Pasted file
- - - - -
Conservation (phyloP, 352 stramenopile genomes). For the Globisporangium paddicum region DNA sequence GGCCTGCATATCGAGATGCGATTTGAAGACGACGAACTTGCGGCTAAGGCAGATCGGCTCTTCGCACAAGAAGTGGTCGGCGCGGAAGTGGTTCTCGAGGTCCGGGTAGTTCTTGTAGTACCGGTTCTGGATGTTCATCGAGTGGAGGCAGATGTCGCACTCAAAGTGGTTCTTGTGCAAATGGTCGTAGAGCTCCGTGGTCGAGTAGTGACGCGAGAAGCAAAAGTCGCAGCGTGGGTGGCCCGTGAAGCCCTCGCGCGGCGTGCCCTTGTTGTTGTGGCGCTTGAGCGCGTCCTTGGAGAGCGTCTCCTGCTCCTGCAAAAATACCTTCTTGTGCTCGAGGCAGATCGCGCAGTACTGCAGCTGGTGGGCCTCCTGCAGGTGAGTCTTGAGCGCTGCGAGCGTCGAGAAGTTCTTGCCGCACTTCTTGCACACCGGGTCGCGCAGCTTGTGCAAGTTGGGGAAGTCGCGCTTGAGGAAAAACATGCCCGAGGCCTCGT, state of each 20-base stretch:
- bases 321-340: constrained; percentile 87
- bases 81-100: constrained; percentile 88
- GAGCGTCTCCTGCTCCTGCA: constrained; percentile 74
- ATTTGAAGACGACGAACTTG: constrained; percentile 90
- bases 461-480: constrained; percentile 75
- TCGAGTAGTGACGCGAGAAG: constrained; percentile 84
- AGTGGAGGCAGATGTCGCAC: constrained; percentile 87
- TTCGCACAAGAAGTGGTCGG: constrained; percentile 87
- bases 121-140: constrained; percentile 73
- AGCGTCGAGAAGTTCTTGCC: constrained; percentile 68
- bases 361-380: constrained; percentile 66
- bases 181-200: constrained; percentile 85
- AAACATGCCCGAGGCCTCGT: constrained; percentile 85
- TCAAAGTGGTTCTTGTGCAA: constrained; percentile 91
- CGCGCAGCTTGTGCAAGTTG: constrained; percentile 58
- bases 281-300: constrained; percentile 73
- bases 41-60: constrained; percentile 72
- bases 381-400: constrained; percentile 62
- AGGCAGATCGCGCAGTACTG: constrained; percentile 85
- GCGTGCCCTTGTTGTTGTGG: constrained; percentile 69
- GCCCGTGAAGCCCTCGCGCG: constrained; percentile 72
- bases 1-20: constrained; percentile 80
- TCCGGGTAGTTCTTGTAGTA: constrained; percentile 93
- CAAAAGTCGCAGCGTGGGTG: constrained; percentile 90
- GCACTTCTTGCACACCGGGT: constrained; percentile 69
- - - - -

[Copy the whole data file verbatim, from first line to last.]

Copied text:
Conservation (phyloP, 352 stramenopile genomes). For the Globisporangium paddicum region DNA sequence GGCCTGCATATCGAGATGCGATTTGAAGACGACGAACTTGCGGCTAAGGCAGATCGGCTCTTCGCACAAGAAGTGGTCGGCGCGGAAGTGGTTCTCGAGGTCCGGGTAGTTCTTGTAGTACCGGTTCTGGATGTTCATCGAGTGGAGGCAGATGTCGCACTCAAAGTGGTTCTTGTGCAAATGGTCGTAGAGCTCCGTGGTCGAGTAGTGACGCGAGAAGCAAAAGTCGCAGCGTGGGTGGCCCGTGAAGCCCTCGCGCGGCGTGCCCTTGTTGTTGTGGCGCTTGAGCGCGTCCTTGGAGAGCGTCTCCTGCTCCTGCAAAAATACCTTCTTGTGCTCGAGGCAGATCGCGCAGTACTGCAGCTGGTGGGCCTCCTGCAGGTGAGTCTTGAGCGCTGCGAGCGTCGAGAAGTTCTTGCCGCACTTCTTGCACACCGGGTCGCGCAGCTTGTGCAAGTTGGGGAAGTCGCGCTTGAGGAAAAACATGCCCGAGGCCTCGT, state of each 20-base stretch:
- bases 321-340: constrained; percentile 87
- bases 81-100: constrained; percentile 88
- GAGCGTCTCCTGCTCCTGCA: constrained; percentile 74
- ATTTGAAGACGACGAACTTG: constrained; percentile 90
- bases 461-480: constrained; percentile 75
- TCGAGTAGTGACGCGAGAAG: constrained; percentile 84
- AGTGGAGGCAGATGTCGCAC: constrained; percentile 87
- TTCGCACAAGAAGTGGTCGG: constrained; percentile 87
- bases 121-140: constrained; percentile 73
- AGCGTCGAGAAGTTCTTGCC: constrained; percentile 68
- bases 361-380: constrained; percentile 66
- bases 181-200: constrained; percentile 85
- AAACATGCCCGAGGCCTCGT: constrained; percentile 85
- TCAAAGTGGTTCTTGTGCAA: constrained; percentile 91
- CGCGCAGCTTGTGCAAGTTG: constrained; percentile 58
- bases 281-300: constrained; percentile 73
- bases 41-60: constrained; percentile 72
- bases 381-400: constrained; percentile 62
- AGGCAGATCGCGCAGTACTG: constrained; percentile 85
- GCGTGCCCTTGTTGTTGTGG: constrained; percentile 69
- GCCCGTGAAGCCCTCGCGCG: constrained; percentile 72
- bases 1-20: constrained; percentile 80
- TCCGGGTAGTTCTTGTAGTA: constrained; percentile 93
- CAAAAGTCGCAGCGTGGGTG: constrained; percentile 90
- GCACTTCTTGCACACCGGGT: constrained; percentile 69